After the excitement and adrenaline of deciding to convene and carrying out a convening, conveners and participants may be left with a lingering “so what” feeling. Measuring the outcomes of a convening can be tricky because some outcomes are not likely to emerge for some time and other outcomes might be hard to see (e.g. changes in attitude). The art and science of measuring convening outcomes may be difficult, but not impossible.
Recently, Conveners.org, Skoll Foundation, and TCC Group engaged leading conveners in the impact ecosystem to discuss the evaluation of convenings. The engagement included leading conveners in the impact ecosystem including Concordia, Gates Foundation, Intentional Media, Obama Foundation, Opportunity Collaboration, Rockefeller Foundation, Social Venture Circle, and Synergos. The event surfaced a lot of ideas and insights, which are being captured in this blog series. Our last two blog posts in this series have laid the foundation for what to evaluate. So now that we know what we think convening can achieve – how do we measure it? That is the focus for this part 3.
It may be no surprise that nearly every convener utilizes both registration forms and after-event surveys to collect information about the participant experience. These cost-effective and relatively well-understood tools are the most common ways to assess if a convening achieved the desired result. We found that the data collected in surveys were being used in communications and reports for a wide range of stakeholders:
- The public
- The field/industry
- Organization leaders (board, trustees, executives)
- Internal team
Survey questions were intended to provide information to support conveners in creating better events, achieve greater impact, and unlocking resources. A lot of the information collected is for the purpose of immediately reporting on the convening. As Hanne Dalmut highlighted, for Concordia these snapshots of 80 percent of participants felt X, or believe Y is helpful to bolster the narrative in the report. Sponsors need to know that this will be an investment of money that will achieve their desired goals, and organization leaders need to understand that convening is going be a more effective way to achieve their desired mission than some other intervention.
However, registration forms and surveys often ask questions that return relatively unhelpful information (e.g. the room was too cold). One of the most simple and important guidance around surveys is to ask who will use the information and how will they be able to use it? If the answer is no one, then it is probably not worth collecting the information.
Another discussion around surveys surrounded the timing. There is a lot of pressure for conveners to get a report out quickly and there is a strong belief that it is unlikely that convening participants will fill out more than one survey. As a result, almost all convening surveys are conducted in the immediate aftermath of the convening, when response bias is likely to be highest and the emergence of outcomes at a low point. Conveners administering surveys multiple months after the event tended to report very low response rates.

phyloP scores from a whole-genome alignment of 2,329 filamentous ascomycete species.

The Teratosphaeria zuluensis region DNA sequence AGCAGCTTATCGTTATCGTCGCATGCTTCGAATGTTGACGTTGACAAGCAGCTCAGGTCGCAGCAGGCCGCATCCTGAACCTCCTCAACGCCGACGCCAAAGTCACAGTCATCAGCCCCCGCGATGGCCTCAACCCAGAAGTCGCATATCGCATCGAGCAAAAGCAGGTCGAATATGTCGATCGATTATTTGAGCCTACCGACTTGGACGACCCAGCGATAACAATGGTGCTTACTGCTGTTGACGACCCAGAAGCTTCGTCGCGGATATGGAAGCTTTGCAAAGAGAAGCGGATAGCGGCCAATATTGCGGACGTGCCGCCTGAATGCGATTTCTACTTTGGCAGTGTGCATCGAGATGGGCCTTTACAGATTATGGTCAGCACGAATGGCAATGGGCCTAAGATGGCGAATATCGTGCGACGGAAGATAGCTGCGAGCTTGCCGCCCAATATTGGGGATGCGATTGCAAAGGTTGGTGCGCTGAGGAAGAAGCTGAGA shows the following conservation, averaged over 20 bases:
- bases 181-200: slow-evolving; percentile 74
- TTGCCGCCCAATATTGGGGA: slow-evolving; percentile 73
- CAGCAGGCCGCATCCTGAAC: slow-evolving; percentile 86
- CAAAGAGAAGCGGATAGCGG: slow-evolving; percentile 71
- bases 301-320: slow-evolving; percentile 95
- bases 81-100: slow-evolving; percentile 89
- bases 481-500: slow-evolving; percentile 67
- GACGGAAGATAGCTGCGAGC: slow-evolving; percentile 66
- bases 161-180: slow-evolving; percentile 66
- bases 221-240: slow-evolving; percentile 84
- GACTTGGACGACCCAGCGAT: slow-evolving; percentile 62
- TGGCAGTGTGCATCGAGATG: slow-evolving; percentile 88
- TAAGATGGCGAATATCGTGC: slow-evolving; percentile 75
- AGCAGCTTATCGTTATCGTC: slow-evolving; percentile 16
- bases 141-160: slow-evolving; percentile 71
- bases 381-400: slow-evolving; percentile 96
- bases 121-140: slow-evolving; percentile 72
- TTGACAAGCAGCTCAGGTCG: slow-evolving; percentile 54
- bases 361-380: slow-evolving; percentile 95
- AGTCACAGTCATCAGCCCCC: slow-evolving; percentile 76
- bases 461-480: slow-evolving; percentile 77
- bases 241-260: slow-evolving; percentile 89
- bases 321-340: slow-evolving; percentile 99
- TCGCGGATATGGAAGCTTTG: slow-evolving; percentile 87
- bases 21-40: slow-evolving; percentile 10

It may be no surprise that the first reactions were just for better survey tools that improve the experience from what SurveyMonkey is able to deliver. Tolls like PlayVerto, Poll-Anywhere, or Sli.do were all shared as resources to improve survey completion rates. Another way to increase participant response rates is when you ask them to complete the survey. Efrain Gutierrez of the Obama Foundation shared, “I’ve been able to get 10-15 minutes of an event going on stage, saying this is important this is why we need your feedback, do the survey now. But getting the time from the folks organizing the event is not easy.” We at Conveners.org have definitely seen this to be true, that making the time for participants to provide feedback during the event can lead to 70-80% completion rates vs. the industry average of 20% for surveys.
However, Valerie Redhorse-Mohl from Social Venture Circle shared the group sentiment, noting that, “we would love to find a better tool other than surveys – how it is delivered and how the information is gathered.” Only a few conveners shared perspective collection methods that went beyond the survey. Gurpreet of the Skoll Foundation shared that they collect the experiences and insights from the 40 foundation employees who attend the Skoll World Forum as a proxy for understanding the impact of the experience. Topher Wilkins of Opportunity Collaboration shared, “we try to talk to everyone who comes to OC in advance – why they are showing up, who they want to talk to – I do that personally in the lead up to the event and again on the back end.” And Jared Raynor of TCC Group provided additional evaluation methods including “intense period debriefs, outcome tracing, secondary data analysis – but many of these require a defined end place that you are looking to go.” Jared also shared the possibility of asking people who were not at the convening what they heard or asking questions about outcomes to non-attendees, without referencing the convening at all (e.g. influencers, key informants, etc.).
There is a lot more work to be done on this issue of methods for measuring. However, as part of our commitment to fostering shared learning and engagement, we are pleased to announce a shareable question bank as a starting place. We are gathering and organizing different questions that people are using related to convenings. We encourage you to take a look and see if something strikes you as useful and to contribute your own good questions. We are also considering a minimum common data set for convenings that would allow for some cross-convening analysis — look out for a call to action on that in the future.